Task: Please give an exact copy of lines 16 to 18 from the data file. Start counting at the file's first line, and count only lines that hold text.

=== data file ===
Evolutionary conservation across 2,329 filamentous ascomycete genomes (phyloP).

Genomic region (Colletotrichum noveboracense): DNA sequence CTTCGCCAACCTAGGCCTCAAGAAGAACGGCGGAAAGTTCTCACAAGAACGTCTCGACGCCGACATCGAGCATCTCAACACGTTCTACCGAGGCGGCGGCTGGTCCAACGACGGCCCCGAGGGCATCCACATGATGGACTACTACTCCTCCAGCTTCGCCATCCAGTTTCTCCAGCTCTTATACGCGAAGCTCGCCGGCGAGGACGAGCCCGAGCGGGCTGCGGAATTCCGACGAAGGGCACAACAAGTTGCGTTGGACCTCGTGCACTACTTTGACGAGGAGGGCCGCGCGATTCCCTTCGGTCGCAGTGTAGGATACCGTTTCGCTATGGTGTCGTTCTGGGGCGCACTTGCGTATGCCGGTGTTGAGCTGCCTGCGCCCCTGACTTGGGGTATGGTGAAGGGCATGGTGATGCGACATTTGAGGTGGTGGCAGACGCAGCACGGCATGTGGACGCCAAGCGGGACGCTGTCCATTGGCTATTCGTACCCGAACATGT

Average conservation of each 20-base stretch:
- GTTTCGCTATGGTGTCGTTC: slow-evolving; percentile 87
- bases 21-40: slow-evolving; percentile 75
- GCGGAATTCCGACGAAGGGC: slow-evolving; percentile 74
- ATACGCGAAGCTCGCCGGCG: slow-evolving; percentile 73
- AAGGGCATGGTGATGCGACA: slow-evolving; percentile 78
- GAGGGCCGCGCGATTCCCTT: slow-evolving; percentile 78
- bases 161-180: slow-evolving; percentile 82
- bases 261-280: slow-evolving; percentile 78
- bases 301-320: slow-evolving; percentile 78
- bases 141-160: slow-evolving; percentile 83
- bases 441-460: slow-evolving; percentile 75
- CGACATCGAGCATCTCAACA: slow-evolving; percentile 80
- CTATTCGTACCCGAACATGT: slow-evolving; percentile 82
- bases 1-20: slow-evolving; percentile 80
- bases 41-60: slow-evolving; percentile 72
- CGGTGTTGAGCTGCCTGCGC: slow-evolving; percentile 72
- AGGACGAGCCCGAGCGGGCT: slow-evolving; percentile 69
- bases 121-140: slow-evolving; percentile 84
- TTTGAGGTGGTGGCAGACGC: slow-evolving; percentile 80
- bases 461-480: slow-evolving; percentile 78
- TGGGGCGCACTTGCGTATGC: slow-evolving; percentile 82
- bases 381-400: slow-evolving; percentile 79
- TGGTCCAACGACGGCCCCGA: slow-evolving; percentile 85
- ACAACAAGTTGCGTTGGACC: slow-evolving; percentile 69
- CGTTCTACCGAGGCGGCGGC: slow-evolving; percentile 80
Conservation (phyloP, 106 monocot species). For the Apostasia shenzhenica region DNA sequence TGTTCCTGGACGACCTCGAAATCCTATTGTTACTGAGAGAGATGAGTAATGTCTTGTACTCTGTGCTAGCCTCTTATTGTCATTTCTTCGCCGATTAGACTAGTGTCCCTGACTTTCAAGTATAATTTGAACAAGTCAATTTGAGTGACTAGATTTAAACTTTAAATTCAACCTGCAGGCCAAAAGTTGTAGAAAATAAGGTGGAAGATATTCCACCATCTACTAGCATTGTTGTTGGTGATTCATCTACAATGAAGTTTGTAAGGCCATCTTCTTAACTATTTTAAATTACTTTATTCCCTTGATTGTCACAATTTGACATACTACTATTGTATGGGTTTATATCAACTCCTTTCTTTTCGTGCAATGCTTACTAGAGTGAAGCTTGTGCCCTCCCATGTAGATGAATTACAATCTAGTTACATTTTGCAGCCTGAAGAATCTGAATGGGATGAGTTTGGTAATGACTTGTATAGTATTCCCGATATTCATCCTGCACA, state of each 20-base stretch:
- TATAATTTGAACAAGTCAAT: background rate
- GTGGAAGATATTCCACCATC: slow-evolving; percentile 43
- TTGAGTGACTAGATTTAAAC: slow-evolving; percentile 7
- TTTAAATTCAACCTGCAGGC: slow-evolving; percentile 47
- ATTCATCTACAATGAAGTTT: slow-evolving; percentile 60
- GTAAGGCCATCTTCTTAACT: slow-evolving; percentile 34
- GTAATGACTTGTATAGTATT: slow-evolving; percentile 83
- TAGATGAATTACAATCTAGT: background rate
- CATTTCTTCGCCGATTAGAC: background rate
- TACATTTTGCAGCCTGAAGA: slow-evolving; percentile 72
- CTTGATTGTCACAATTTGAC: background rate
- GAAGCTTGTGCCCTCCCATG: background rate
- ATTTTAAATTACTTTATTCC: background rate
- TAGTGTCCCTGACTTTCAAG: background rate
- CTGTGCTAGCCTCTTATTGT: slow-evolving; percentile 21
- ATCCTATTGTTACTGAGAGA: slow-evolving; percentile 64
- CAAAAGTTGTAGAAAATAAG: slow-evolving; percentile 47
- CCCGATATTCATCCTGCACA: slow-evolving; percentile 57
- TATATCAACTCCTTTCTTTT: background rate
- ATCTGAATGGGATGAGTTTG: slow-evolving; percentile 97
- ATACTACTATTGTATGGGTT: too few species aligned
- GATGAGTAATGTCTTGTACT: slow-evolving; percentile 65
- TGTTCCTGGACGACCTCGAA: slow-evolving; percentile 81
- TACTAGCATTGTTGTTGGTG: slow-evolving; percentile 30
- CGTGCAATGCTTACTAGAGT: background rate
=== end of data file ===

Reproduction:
- CTATTCGTACCCGAACATGT: slow-evolving; percentile 82
- bases 1-20: slow-evolving; percentile 80
- bases 41-60: slow-evolving; percentile 72